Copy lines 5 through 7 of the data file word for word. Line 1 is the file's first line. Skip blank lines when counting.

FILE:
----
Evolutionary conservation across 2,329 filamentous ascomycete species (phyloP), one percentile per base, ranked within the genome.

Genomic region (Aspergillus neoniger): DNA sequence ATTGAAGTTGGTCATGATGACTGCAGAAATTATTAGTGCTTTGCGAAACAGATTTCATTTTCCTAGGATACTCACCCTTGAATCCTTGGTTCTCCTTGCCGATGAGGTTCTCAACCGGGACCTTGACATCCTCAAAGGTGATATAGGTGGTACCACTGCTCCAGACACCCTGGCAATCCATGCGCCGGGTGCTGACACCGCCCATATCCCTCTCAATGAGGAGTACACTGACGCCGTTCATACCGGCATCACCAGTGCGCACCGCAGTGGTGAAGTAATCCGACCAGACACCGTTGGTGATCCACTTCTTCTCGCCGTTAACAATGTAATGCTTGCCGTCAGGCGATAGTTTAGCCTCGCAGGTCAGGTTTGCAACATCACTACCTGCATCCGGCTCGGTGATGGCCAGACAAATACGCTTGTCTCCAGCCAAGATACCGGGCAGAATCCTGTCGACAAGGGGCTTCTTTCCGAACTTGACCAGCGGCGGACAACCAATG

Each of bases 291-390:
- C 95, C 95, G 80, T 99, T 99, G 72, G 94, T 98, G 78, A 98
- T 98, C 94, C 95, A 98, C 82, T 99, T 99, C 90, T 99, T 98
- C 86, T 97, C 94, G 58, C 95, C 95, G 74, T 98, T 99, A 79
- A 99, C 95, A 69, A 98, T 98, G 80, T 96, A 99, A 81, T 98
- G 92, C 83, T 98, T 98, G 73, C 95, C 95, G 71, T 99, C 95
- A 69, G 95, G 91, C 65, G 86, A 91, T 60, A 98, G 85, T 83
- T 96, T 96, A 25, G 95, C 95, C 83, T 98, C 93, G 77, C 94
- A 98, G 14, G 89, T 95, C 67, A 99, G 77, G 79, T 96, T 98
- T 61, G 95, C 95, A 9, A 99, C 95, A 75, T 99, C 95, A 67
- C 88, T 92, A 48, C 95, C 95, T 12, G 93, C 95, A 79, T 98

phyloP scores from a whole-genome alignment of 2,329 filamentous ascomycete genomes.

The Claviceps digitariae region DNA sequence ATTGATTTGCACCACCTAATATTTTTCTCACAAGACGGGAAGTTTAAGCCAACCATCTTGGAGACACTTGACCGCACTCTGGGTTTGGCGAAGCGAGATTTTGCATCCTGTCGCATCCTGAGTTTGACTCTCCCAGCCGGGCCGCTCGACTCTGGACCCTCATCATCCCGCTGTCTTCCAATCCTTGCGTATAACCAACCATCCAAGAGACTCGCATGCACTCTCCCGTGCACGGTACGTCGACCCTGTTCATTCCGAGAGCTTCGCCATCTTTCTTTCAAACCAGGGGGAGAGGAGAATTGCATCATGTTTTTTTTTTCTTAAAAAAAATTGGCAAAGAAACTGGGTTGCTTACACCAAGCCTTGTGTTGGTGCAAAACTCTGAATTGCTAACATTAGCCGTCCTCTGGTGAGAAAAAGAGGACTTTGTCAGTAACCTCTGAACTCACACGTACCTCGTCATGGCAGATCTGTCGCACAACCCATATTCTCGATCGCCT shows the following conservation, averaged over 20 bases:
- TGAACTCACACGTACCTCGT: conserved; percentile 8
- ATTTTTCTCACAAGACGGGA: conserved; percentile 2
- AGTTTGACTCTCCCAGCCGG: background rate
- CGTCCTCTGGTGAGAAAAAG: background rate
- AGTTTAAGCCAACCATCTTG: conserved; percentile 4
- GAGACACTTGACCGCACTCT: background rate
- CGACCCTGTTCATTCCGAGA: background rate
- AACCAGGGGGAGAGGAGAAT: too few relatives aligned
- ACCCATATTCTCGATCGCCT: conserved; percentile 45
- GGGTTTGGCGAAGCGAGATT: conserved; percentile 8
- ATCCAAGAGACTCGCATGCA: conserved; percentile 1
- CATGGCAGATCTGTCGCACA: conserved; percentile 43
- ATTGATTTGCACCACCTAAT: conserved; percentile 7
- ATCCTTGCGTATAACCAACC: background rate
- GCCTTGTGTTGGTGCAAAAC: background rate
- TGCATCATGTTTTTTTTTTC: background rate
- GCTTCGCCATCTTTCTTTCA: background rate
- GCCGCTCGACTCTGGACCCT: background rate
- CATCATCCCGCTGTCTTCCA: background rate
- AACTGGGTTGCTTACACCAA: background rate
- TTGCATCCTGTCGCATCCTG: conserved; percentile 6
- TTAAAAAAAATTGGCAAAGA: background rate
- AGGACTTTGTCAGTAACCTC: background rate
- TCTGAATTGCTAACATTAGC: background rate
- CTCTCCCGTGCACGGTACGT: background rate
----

- T 98, C 94, C 95, A 98, C 82, T 99, T 99, C 90, T 99, T 98
- C 86, T 97, C 94, G 58, C 95, C 95, G 74, T 98, T 99, A 79
- A 99, C 95, A 69, A 98, T 98, G 80, T 96, A 99, A 81, T 98